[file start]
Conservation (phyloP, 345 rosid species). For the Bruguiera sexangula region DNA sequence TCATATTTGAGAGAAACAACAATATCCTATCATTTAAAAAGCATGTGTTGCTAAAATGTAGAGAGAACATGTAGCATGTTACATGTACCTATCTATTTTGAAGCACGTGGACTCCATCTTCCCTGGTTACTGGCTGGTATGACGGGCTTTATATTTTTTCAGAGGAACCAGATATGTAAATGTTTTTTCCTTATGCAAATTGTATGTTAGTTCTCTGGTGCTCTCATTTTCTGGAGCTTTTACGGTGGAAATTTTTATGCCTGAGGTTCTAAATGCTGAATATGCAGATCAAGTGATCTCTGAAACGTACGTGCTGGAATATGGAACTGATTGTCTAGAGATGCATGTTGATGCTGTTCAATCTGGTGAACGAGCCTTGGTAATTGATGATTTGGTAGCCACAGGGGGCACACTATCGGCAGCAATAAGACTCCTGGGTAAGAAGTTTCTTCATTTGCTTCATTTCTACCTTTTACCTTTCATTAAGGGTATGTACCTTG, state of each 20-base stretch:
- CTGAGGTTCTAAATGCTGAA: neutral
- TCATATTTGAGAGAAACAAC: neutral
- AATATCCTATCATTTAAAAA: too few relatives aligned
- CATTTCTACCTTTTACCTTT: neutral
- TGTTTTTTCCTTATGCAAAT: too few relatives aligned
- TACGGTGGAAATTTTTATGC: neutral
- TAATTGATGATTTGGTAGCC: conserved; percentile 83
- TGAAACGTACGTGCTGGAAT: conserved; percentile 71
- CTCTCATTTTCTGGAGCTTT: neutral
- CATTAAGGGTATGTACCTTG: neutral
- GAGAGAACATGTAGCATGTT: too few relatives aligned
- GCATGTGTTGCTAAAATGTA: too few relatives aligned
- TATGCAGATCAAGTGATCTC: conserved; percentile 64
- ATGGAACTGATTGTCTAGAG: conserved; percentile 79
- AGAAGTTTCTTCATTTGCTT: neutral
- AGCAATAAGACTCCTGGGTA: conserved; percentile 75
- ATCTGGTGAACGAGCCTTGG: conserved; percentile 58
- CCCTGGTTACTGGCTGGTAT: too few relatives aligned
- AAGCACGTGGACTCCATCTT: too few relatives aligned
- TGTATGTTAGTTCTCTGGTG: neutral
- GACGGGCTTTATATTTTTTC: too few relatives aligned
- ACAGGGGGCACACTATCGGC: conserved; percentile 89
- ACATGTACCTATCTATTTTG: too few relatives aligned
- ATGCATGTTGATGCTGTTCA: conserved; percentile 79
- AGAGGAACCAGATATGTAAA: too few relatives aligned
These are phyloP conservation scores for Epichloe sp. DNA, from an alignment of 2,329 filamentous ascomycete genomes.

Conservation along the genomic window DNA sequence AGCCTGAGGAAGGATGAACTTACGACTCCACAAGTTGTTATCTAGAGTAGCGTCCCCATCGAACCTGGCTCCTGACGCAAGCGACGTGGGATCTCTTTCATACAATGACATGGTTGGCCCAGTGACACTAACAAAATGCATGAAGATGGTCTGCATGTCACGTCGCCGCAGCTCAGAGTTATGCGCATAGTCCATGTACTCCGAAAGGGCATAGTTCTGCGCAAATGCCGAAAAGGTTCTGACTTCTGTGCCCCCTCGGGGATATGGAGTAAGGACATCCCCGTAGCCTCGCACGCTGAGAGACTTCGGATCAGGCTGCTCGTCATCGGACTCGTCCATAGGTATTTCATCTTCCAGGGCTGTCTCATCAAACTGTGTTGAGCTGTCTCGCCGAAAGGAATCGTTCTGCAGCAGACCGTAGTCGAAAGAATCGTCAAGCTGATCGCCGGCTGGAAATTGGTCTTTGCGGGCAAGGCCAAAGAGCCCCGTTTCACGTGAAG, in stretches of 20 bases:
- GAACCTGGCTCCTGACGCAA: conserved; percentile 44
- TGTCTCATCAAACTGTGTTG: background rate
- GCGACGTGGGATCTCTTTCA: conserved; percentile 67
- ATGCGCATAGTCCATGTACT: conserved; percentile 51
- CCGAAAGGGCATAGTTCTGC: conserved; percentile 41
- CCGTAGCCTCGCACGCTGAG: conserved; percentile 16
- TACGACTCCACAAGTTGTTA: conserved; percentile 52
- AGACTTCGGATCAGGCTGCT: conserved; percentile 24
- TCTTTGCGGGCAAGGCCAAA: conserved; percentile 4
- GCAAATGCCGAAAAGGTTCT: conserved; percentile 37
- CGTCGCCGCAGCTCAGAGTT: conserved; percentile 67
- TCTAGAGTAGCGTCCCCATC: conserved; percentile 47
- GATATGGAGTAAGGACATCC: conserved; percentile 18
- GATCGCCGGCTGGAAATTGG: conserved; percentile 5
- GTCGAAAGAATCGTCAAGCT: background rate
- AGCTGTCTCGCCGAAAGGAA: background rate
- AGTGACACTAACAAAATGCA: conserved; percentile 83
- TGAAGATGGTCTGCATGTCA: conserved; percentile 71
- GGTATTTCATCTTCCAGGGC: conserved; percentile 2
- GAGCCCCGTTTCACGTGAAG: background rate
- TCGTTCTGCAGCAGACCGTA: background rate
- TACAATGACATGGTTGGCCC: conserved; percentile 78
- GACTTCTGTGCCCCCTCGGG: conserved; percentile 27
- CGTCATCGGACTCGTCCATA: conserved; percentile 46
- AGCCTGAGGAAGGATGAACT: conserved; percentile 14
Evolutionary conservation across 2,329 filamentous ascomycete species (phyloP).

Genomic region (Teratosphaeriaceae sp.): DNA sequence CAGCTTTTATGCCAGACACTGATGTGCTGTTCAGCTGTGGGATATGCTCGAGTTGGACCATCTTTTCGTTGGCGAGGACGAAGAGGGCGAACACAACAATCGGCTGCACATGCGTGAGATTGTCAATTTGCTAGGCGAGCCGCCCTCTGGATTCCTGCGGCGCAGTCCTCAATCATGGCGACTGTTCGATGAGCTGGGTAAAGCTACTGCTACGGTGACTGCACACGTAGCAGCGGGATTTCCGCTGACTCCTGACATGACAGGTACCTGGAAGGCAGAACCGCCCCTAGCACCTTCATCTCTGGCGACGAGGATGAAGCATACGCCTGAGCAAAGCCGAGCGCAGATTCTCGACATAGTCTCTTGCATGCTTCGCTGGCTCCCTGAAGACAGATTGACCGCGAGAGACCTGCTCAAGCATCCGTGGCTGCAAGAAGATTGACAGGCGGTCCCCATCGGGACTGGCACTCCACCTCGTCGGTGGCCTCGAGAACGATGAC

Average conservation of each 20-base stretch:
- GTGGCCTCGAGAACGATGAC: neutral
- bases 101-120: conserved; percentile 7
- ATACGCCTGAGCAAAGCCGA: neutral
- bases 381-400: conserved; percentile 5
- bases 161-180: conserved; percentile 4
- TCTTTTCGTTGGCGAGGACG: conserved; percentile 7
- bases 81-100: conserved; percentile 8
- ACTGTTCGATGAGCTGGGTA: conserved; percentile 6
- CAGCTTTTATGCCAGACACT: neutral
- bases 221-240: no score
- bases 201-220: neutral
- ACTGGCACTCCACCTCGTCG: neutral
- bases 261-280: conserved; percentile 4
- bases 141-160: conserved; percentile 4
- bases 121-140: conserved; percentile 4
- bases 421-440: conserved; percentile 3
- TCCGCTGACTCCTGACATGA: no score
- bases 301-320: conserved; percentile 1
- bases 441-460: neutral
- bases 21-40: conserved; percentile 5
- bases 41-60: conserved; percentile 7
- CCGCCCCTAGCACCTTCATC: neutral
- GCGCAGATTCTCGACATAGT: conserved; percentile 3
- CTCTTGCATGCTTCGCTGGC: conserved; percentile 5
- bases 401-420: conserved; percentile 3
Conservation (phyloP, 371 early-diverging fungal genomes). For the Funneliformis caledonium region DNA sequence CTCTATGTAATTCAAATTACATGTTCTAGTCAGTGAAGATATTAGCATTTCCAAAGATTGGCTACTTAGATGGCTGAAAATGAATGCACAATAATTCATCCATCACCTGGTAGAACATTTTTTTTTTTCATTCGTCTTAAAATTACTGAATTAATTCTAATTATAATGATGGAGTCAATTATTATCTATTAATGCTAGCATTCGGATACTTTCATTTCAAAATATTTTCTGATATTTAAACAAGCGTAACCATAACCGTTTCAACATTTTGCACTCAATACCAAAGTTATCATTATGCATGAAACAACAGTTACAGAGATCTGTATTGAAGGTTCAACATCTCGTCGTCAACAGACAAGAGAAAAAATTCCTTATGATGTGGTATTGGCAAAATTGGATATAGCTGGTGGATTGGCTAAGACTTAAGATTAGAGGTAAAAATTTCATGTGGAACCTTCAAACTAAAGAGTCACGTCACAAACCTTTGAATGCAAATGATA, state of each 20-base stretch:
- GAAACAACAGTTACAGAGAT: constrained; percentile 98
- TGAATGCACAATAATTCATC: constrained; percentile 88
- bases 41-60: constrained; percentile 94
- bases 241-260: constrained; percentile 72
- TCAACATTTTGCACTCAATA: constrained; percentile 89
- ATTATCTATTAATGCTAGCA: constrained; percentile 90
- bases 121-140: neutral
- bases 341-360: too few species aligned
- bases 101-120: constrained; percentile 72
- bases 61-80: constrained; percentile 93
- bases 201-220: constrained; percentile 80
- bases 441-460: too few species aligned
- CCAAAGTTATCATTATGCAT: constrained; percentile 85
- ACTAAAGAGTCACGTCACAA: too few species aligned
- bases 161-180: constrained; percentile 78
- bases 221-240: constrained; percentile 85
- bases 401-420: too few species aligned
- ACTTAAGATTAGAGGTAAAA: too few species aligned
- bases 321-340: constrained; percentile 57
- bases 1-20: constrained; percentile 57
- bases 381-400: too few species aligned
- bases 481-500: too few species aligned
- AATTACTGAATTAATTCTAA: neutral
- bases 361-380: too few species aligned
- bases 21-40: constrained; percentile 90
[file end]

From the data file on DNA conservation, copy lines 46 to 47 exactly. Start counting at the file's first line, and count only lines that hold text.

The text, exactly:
- TGAAGATGGTCTGCATGTCA: conserved; percentile 71
- GGTATTTCATCTTCCAGGGC: conserved; percentile 2